Shaw v. Manufacturers Hanover Trust Co., 68 N.Y.2d 172, 499 N.E.2d 864(App. Div.1986)
NY: Underlying Personal Injury Action–Fee Dispute
Student Contributor: Candice L. Deaner
Facts: The Plaintiff brought a personal injury claim and retained the law firm on a contingent fee basis. The agreement did not mention appeals. After the trial ended in a verdict for the defendant, the Plaintiff wanted to appeal. The law firm agreed, on the condition that Plaintiff advance the litigation expenses. Plaintiff refused and retained new counsel and eventually obtained an award of $1.5 million in the retrial. The original law firm then sought to collect on the award and the client objected.
Issue: Whether an attorney can collect on a contingency fee agreement when the terms of representation were not clearly stated?
Ruling: The New York State Court of Appeals denied the fee request.
1) Retainer agreements should be clear on the scope of representation. The Court said,
"The importance of an attorney’s clear agreement with a client as to the essential terms of representation cannot be overstated. The client should be fully informed of all relevant facts and the basis of the fee charges, especially in contingent fee arrangements.”
2) The contract should be viewed in a light most favorable to the client. The court held “Had the client maintained that the retainer agreement required respondent’s representation through conclusion of the matter, that would have been the mandated interpretation. But here, the client has asserted that the contract terminated upon entry of an adverse judgment. We hold that the agreement must be construed so to provide."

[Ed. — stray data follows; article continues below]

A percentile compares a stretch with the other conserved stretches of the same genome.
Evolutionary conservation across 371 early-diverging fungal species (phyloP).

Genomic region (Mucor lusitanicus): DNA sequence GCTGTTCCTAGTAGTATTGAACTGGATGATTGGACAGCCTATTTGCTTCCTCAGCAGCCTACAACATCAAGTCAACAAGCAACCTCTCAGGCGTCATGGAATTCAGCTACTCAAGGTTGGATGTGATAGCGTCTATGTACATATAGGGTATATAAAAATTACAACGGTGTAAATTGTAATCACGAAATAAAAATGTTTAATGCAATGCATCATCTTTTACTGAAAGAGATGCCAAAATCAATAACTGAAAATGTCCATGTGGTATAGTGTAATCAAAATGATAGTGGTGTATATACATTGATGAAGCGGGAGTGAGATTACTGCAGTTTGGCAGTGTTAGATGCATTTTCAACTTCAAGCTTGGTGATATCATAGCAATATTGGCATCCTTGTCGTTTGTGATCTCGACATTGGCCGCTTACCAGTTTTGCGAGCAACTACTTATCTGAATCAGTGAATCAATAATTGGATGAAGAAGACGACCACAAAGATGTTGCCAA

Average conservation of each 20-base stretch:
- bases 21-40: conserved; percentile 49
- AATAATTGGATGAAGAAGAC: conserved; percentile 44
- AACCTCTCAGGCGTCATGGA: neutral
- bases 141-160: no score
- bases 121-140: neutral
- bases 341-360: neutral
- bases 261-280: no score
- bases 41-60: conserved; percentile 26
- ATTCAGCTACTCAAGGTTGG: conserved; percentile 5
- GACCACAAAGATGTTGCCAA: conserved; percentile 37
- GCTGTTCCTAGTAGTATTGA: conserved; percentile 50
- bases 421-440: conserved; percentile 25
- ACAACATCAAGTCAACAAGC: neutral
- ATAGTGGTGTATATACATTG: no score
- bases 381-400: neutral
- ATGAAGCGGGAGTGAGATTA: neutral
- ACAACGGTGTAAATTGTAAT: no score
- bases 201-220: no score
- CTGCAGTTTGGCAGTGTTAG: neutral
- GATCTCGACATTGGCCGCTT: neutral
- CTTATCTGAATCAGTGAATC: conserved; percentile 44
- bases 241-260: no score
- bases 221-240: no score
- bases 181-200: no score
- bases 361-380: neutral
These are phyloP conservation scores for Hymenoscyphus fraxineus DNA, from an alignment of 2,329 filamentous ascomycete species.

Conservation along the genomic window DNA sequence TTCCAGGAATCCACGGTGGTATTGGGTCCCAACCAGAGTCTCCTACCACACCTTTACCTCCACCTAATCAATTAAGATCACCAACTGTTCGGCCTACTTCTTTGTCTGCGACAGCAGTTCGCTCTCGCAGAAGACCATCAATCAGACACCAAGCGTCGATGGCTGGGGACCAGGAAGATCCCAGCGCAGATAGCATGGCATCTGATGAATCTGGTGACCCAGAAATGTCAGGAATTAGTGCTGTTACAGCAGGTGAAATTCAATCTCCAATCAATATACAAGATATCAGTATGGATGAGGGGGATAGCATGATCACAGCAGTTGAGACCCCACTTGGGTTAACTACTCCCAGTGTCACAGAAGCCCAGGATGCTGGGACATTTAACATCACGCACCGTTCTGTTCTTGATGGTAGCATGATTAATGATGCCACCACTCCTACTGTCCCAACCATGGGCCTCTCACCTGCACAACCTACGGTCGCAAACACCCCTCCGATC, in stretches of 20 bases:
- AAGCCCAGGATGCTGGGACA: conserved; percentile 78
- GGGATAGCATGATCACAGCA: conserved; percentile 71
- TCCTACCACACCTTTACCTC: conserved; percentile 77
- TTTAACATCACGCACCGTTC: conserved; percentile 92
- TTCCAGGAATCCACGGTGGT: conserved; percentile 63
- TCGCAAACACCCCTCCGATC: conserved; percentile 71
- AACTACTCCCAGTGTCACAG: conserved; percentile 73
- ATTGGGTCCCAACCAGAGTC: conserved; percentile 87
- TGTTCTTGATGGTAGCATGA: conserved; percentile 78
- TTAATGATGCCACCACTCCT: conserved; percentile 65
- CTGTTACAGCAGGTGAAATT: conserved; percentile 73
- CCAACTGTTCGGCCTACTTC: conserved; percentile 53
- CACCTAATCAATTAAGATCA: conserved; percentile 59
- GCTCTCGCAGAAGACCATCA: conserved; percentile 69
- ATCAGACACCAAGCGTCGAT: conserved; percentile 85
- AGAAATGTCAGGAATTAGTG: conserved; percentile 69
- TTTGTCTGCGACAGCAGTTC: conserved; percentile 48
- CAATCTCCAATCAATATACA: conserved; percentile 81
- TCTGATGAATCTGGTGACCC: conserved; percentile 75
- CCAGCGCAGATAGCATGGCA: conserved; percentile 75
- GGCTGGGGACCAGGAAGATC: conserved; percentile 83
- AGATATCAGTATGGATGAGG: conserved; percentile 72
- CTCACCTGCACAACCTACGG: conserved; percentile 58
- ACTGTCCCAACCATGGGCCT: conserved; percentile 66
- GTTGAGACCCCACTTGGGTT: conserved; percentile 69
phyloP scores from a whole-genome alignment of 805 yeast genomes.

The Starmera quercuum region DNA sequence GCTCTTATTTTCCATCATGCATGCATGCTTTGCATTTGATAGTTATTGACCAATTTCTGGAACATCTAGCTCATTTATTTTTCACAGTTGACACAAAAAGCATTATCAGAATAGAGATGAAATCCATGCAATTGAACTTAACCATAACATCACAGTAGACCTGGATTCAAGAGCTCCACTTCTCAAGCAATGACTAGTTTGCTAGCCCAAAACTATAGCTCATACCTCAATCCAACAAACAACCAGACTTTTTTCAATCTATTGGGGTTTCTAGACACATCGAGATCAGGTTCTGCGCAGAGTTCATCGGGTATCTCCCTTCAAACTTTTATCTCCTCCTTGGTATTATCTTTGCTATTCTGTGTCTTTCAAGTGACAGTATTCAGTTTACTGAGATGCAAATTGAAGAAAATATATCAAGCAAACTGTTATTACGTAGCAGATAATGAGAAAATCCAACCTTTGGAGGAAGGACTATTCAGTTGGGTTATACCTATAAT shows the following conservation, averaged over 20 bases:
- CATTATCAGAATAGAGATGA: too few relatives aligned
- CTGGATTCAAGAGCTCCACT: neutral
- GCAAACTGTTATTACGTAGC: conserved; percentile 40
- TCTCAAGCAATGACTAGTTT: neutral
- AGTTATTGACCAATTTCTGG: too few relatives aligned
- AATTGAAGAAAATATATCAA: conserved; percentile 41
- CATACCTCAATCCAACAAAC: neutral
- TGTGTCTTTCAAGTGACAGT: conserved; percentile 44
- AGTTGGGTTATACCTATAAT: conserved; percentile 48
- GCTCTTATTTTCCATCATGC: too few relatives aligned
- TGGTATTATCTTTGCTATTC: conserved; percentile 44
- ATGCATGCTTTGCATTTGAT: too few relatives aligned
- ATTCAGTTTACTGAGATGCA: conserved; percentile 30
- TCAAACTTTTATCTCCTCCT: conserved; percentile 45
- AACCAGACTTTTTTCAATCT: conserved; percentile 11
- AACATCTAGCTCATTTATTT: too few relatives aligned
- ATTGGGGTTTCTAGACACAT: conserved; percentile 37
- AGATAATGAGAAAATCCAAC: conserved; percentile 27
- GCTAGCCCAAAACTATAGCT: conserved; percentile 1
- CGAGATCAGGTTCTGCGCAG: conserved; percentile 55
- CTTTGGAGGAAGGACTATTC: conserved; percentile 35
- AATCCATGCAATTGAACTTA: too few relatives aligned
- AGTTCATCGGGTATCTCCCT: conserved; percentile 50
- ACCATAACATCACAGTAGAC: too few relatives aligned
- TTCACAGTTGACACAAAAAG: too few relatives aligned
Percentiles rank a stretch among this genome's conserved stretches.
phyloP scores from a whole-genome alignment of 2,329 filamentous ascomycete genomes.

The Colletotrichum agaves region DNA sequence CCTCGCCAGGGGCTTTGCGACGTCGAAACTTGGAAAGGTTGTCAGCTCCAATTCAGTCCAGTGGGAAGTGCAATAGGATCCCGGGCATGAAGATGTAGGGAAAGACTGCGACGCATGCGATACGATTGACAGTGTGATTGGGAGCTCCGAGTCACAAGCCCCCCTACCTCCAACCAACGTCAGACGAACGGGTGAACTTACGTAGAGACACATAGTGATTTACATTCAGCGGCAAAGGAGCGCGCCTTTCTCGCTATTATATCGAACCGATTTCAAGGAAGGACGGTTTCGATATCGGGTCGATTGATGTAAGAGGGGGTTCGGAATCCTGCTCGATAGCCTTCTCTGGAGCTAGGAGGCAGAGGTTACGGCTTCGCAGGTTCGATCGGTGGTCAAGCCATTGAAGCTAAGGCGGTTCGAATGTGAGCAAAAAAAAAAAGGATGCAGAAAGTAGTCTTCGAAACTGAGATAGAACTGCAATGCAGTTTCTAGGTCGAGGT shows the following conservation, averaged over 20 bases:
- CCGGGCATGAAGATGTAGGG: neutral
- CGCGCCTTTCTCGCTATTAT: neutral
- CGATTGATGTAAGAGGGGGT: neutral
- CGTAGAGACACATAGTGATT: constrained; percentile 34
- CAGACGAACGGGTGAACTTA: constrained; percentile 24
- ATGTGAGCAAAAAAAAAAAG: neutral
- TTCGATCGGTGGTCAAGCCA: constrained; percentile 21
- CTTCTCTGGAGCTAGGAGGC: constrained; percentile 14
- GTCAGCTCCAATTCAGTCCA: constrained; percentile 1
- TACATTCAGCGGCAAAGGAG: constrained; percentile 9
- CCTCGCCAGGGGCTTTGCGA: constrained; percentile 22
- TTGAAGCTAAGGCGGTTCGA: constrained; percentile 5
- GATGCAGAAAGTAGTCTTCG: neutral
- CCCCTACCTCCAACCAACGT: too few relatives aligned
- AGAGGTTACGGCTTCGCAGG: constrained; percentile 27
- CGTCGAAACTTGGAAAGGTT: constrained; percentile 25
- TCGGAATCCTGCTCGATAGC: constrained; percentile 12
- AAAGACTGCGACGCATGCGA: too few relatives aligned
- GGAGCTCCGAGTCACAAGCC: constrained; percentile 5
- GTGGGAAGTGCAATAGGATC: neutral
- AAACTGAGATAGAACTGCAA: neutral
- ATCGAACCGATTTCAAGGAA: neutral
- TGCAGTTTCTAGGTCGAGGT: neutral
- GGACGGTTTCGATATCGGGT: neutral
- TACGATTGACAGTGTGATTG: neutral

3) The court found that the agreement only spoke of adjudicating the claim. Even if the contract applied to an appeal, the law firm breached the contract by insisting on an additional term for handling the appeal; namely, advancing expenses. The retainer agreement only addressed the computation of the ultimate fee, it made no provision for expenses.
The Lesson: Retainer agreements should contain clear language stating the legal services to be provided. The attorney should be sure that the client understands the scope of the attorney’s representation.. Attorney’s can safeguard themselves by including any and all limitations in writing, so that there is no question as to what the scope of employment was from the beginning of the attorney/client relationship.
Note: From a malpractice viewpoint, a clear "scope of the engagement" clause is critical to protecting the lawyer from liability for services that are beyond the scope of the engagement.